Book Review: A Lowcountry Heart (Reflections on a Writing Life)

It’s an odd thing, to read a book about writing by a writer you’ve never read. Oh, I’ve heard of Pat Conroy before — with The Great Santini and My Losing Season and The Prince of Tides — but I never picked up one of his books and read it. Not even once.

So why pick up A Lowcountry Heart: Reflections on a Writing Life?

I suppose my interest in writers writing about writing has me poking around the stacks at the library and there it was, a cute cover and a wondering about the thinking process of this writer I’ve never read. Conroy is part of the Southern tribe of writers, and apparently, used his own personal life as inspiration for his novels about living in and living beyond the American South.

This collection of small essays, curated by his wife after Conroy’s death, is a curious tome of voice. Conroy’s engaging and funny observations of people, and himself, come through loud and clear, as does his obsession with the Citidel, tradition, and Southern Culture — all of which he seems to both cherish and ridicule in equal measure as he takes stock of the world around him.

via Washington Post

via Washington Post

 

In some ways, this is less about the art of writing and more about Conroy’s view of the world as a novelist, mostly told through the lens of the tapestry of people who were woven in and out of his life over time, and whose quirks and friendships and falling outs made their way into his fiction. As his wife explains, Conroy was a collector of stories — and he was apt to steal and adapt¬†any story you told to him, and apparently, he was a master at getting you to talk.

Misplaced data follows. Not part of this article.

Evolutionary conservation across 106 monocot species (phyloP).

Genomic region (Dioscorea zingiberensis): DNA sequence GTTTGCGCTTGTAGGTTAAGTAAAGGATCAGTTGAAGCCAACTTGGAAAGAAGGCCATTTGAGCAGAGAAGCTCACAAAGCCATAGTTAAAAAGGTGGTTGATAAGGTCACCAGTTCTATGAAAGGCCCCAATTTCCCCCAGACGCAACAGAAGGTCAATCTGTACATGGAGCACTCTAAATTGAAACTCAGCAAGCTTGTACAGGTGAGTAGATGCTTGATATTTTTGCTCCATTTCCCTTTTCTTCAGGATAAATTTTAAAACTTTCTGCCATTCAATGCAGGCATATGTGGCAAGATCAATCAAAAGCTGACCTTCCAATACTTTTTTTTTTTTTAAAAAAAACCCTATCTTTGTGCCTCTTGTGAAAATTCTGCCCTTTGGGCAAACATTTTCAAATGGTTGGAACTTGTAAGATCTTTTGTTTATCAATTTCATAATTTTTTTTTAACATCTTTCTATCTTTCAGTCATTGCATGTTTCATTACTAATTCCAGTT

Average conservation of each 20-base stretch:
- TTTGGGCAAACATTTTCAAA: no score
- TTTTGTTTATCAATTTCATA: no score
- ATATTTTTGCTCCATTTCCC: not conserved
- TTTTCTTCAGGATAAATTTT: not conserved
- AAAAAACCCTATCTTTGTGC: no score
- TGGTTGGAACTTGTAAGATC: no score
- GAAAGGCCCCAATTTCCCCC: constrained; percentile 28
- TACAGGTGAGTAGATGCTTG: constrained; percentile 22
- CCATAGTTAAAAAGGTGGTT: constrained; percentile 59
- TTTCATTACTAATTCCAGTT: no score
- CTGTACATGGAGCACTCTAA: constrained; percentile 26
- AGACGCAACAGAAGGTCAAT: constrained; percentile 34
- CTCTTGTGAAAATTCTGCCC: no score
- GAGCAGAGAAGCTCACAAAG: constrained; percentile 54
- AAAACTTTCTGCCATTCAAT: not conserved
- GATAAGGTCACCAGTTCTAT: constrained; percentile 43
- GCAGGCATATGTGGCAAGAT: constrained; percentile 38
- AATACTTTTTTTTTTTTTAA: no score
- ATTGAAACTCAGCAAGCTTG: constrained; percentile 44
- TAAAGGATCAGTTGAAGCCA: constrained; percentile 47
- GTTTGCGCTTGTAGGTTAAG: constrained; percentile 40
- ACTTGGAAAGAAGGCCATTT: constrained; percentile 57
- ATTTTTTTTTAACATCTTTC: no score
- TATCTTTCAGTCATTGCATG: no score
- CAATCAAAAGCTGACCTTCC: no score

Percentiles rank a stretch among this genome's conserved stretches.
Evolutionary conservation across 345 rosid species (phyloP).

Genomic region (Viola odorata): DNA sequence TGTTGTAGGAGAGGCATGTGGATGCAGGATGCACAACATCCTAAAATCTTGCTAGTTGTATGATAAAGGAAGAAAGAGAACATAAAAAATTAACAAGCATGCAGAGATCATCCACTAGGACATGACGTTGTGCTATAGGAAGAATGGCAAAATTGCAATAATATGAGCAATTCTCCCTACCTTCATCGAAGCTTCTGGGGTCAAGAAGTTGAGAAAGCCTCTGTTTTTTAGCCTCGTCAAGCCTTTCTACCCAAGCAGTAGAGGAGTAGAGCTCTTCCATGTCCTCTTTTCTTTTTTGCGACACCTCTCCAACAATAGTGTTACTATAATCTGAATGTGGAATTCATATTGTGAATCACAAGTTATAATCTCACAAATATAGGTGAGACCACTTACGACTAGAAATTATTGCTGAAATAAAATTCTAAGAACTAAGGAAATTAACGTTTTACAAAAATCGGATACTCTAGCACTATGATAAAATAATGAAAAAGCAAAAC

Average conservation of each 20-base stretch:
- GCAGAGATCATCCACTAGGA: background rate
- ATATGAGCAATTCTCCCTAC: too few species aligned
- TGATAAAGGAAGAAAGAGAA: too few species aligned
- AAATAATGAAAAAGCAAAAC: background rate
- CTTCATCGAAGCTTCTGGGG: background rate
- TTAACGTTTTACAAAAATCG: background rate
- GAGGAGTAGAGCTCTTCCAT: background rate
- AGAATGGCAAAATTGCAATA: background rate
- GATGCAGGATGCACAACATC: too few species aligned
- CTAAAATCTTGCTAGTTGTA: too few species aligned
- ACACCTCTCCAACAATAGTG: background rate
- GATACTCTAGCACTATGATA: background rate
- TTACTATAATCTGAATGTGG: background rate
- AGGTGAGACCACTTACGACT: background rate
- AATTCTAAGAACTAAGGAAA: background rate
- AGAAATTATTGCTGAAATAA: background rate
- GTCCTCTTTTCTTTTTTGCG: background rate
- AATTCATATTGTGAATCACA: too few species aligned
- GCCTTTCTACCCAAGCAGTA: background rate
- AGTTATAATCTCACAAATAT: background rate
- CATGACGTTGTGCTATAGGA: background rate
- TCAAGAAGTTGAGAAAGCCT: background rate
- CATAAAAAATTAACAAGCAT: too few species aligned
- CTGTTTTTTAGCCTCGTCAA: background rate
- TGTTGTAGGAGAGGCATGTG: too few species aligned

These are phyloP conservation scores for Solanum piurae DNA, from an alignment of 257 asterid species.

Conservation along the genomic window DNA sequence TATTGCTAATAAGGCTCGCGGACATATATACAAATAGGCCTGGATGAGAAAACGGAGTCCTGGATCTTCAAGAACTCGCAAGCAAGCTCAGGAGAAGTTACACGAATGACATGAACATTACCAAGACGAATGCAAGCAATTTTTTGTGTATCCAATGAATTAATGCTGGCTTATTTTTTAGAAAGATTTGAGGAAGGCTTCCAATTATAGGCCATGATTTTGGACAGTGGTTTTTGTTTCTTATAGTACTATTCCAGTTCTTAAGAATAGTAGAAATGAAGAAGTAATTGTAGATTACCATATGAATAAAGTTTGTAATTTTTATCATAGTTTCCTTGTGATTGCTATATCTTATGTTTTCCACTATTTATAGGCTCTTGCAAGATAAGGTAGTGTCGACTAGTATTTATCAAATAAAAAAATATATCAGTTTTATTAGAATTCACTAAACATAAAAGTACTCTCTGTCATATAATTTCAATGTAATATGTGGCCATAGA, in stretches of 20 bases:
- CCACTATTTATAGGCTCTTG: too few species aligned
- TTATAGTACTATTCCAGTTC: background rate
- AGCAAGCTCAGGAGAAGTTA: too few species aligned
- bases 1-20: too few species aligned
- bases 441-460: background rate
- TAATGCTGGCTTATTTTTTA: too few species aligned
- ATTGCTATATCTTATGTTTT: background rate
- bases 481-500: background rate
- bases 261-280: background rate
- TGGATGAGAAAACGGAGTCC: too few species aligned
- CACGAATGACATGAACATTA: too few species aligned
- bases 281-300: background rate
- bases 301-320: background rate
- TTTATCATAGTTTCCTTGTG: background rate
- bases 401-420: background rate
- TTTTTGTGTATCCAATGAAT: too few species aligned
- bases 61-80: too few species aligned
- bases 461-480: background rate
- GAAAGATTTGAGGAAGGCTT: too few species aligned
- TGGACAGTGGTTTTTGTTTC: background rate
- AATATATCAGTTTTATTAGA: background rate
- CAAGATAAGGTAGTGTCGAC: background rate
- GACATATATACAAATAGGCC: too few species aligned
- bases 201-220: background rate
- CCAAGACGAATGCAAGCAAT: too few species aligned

I believe it. His writing is very personal and inviting, and you feel as if you sitting around the sitting room, sipping iced tea on a hot Southern day, as he tells the stories he writes about here. There are great moments of Humanity here — I am thinking of his friendship with a gay Southern man who died from complications of AIDS and how Conroy moved to San Francisco to take care of his friend, and to understand the disease better so that he could help others.

I’m still not sure that his writing style is my reading style — it all feels a bit too John Irving for me, and I find I am not in a John Irving mood these past few years, although I read Irving at one time — but I admire what Conroy¬†does here. He’s working to peel back the layers of a writer, to show how life is the biggest point of inspiration, and how it takes courage and insight to bring fiction into a light that seems true and worth writing about.

And any insights into what makes a writer click .. that’s always worth a read.

Peace (writing it about),
Kevin

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